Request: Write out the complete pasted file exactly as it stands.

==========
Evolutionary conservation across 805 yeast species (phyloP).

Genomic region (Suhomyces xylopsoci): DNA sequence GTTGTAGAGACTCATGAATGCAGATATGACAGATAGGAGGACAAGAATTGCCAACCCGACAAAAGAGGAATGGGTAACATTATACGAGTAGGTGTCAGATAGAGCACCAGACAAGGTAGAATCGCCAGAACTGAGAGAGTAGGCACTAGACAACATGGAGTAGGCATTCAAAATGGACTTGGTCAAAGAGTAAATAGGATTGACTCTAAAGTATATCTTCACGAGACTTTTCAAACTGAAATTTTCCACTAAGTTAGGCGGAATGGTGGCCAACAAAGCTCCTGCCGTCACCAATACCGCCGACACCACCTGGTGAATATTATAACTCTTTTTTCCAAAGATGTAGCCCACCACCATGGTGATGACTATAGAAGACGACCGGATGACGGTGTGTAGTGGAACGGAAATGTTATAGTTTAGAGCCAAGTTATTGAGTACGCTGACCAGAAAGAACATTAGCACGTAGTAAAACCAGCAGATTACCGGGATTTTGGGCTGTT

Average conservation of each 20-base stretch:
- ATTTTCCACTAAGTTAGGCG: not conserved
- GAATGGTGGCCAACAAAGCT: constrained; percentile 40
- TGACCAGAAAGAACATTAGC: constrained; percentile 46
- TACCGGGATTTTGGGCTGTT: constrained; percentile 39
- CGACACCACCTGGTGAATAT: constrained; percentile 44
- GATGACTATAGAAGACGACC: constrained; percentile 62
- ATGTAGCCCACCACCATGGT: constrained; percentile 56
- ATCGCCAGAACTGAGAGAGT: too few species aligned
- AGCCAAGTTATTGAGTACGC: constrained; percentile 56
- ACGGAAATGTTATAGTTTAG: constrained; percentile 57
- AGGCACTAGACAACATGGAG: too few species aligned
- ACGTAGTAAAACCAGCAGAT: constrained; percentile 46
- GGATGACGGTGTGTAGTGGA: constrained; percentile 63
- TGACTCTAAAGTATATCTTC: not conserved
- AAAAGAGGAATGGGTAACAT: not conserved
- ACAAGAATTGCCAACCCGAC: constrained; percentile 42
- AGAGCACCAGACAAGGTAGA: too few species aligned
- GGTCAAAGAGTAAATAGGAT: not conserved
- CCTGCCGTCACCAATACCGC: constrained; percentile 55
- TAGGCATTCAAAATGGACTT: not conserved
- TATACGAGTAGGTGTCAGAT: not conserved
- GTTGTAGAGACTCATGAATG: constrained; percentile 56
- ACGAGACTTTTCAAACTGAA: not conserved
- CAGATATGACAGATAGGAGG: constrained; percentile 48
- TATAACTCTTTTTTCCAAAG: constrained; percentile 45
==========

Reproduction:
Evolutionary conservation across 805 yeast species (phyloP).

Genomic region (Suhomyces xylopsoci): DNA sequence GTTGTAGAGACTCATGAATGCAGATATGACAGATAGGAGGACAAGAATTGCCAACCCGACAAAAGAGGAATGGGTAACATTATACGAGTAGGTGTCAGATAGAGCACCAGACAAGGTAGAATCGCCAGAACTGAGAGAGTAGGCACTAGACAACATGGAGTAGGCATTCAAAATGGACTTGGTCAAAGAGTAAATAGGATTGACTCTAAAGTATATCTTCACGAGACTTTTCAAACTGAAATTTTCCACTAAGTTAGGCGGAATGGTGGCCAACAAAGCTCCTGCCGTCACCAATACCGCCGACACCACCTGGTGAATATTATAACTCTTTTTTCCAAAGATGTAGCCCACCACCATGGTGATGACTATAGAAGACGACCGGATGACGGTGTGTAGTGGAACGGAAATGTTATAGTTTAGAGCCAAGTTATTGAGTACGCTGACCAGAAAGAACATTAGCACGTAGTAAAACCAGCAGATTACCGGGATTTTGGGCTGTT

Average conservation of each 20-base stretch:
- ATTTTCCACTAAGTTAGGCG: not conserved
- GAATGGTGGCCAACAAAGCT: constrained; percentile 40
- TGACCAGAAAGAACATTAGC: constrained; percentile 46
- TACCGGGATTTTGGGCTGTT: constrained; percentile 39
- CGACACCACCTGGTGAATAT: constrained; percentile 44
- GATGACTATAGAAGACGACC: constrained; percentile 62
- ATGTAGCCCACCACCATGGT: constrained; percentile 56
- ATCGCCAGAACTGAGAGAGT: too few species aligned
- AGCCAAGTTATTGAGTACGC: constrained; percentile 56
- ACGGAAATGTTATAGTTTAG: constrained; percentile 57
- AGGCACTAGACAACATGGAG: too few species aligned
- ACGTAGTAAAACCAGCAGAT: constrained; percentile 46
- GGATGACGGTGTGTAGTGGA: constrained; percentile 63
- TGACTCTAAAGTATATCTTC: not conserved
- AAAAGAGGAATGGGTAACAT: not conserved
- ACAAGAATTGCCAACCCGAC: constrained; percentile 42
- AGAGCACCAGACAAGGTAGA: too few species aligned
- GGTCAAAGAGTAAATAGGAT: not conserved
- CCTGCCGTCACCAATACCGC: constrained; percentile 55
- TAGGCATTCAAAATGGACTT: not conserved
- TATACGAGTAGGTGTCAGAT: not conserved
- GTTGTAGAGACTCATGAATG: constrained; percentile 56
- ACGAGACTTTTCAAACTGAA: not conserved
- CAGATATGACAGATAGGAGG: constrained; percentile 48
- TATAACTCTTTTTTCCAAAG: constrained; percentile 45